There are over 300,000 kids in the United States living with some form of juvenile arthritis. These diseases can cause horrible deformities, mental health issues, and can even be fatal. This group of diseases is more prevalent than juvenile diabetes, muscular dystrophy, cystic fibrosis, and leukemia, yet it only receives a fraction of research funds ($2 million versus over $100 million for each of the previous diseases). There are 11 states without a pediatric rheumatologist and 7 with only one, meaning children are waiting to be diagnosed which decreases their chances of remission. This also means children may be seeing adult rheumatolgists, who are unfamiliar with child-specific issues and complications, or are spending a lot of money and time to travel far away to pediatric rheumys who are likely taxed due to the shortage. In the seven years I’ve been involved in advocacy with these diseases, I have seen children and adults with juvenile arthritis pass away either from infections or from complications of these diseases. I’ve lost close friends, and nearly lost others.
The nurses always say rate your pain on a scale of 1-10, being the worst pain you have ever felt. So being that I have a chronic pain disease, I always say 7, unless for some reason it hurts so bad I am crying and screaming, that’s my 10. But then the doctors refuse to give me anything for the pain because I only rated my pain a 7. The problem
with this is my 7 would be someone else’s 1000.
Everyone talks about the stigma of being mentally ill, or being part of the LGBT community. The news openly discusses racism and minority’s. But no one talks about the stigma against disabled people. They don’t talk about the subpar medical care, or making us wait longer then everyone else at the ED because the disease is chronic. They don’t talk about accusing us of being drug attics because we need pain pills even when we’re young. They don’t even talk about all the employers who won’t hire us because we are disabled. In fact they never talk about us at all. It’s as if we are as invisible
as the illnesses we have.
I am not ashamed of my illness. It’s a part of me and I own it. It’s not something I caught or something I got because of bad life choices. It’s something I was born with. I love myself and being a spoonie is just part of who I am.
Please lee this #SJIA fighter babygirl in your thoughts. She’s in the hospital and not doing awesome. Our community has lost three kids in as many weeks, and that’s one tradition I don’t want to continue ❤️ #rheum #juvenilearthritis #macrophageactivationsyndrome #systemicjuvenilearthritis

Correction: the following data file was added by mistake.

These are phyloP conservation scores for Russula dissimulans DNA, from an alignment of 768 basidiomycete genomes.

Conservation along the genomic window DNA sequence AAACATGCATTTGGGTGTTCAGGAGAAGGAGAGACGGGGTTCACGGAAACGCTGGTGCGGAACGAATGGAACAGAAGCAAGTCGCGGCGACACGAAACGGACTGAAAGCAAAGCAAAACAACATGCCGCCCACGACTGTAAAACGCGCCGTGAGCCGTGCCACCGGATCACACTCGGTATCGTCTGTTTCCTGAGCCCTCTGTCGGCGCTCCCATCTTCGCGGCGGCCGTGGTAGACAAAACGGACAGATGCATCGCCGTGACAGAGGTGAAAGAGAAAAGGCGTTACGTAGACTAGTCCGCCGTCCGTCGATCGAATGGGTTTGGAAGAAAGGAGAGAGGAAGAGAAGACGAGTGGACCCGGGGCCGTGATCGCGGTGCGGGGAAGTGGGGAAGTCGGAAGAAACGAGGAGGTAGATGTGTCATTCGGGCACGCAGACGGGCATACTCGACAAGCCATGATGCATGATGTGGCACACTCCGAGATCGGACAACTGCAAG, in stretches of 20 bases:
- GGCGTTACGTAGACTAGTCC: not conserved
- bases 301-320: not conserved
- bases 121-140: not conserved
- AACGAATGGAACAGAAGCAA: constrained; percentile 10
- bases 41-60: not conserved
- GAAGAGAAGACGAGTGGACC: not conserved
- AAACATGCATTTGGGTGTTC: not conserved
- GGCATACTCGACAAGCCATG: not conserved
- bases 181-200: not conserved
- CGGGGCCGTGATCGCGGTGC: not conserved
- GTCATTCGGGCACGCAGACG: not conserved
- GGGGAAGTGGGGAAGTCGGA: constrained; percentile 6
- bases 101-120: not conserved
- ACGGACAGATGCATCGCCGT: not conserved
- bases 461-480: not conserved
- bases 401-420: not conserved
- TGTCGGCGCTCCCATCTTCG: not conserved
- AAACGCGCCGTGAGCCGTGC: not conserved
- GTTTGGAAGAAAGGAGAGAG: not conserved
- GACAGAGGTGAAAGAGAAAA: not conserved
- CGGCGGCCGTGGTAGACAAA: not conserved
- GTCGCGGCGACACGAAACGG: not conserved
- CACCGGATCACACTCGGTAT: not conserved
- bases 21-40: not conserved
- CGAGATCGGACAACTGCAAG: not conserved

Please read thoroughly and re-post.
This is me sitting at the bottom of the stairs of my apartment that I can no longer get up into because of my chronic illness stills disease. I asked for reasonable accommodations under the ADA (a downstairs apartment) and the management staff proceeded to tell me that they would let me out of my apartment and I was free to go somewhere else but since my husband is able bodied they won’t let us out of our lease. I had to skip out on a lease due to my disability due to management not understanding. They also gave me a noise notice for falling and limping which bothered the neighbors downstairs.
It is wrong that landlords so much power.
I am now in between apartments and in a hotel while I wait for a downstairs but I supposedly have to pay a lot of money for skipping out on a lease to an apartment that I can’t even get into.
Let’s pass this on and stop the harassment and segregation of disabled people.
Thank you to all my friends, followers, and occasional rebloggers!
When I started SJIA it was to clean up my primary interest based blog. Today it has quadruple the number of followers of my primary blog! Thank you all ever so much.
I admire and respect every single one of you and it warms my heart to see so many people that care for their fellow human beings. I follow most of you through my primary blog and hope to add all of you. Thank you for liking and reblogging my posts and providing me with your posts to reblog.
You are such a diverse group, scifi fans, political junkies, LGBT, political and social activists, fitness and healthy living devotees, honorable veterans, inspirational happy people spreading joy, people with chronic illness, anime and cosplay fans, social justice warriors, the oppressed fighting for equality, and so many more. Regardless of your color, gender, sexual preference, geographical location, age, cultural heritage, or social status I want you to know it is an honor to share with so many people of conscience. Thank you all from the bottom of my heart for being here and standing up to be counted!
As a species, humans tends to focus on the “I’ll be happy if/when…” mindset. For us sick chicks and dudes, much of that centers around being happy once our health issues are under control. This is a dangerous mindset to have though - not only may that not make you happy, but that may never come and you’ll have wasted life and missed out on much while wishing things were different. Challenge yourself today by going out and doing something you’ve been waiting to do! Tonight I’m going to work on my #MedX application and attend my MedX class and take a look at possible schooling options! - what will you do? #rheum #spoonie #sjia #stillsdisease #juvenilearthritis #gogetit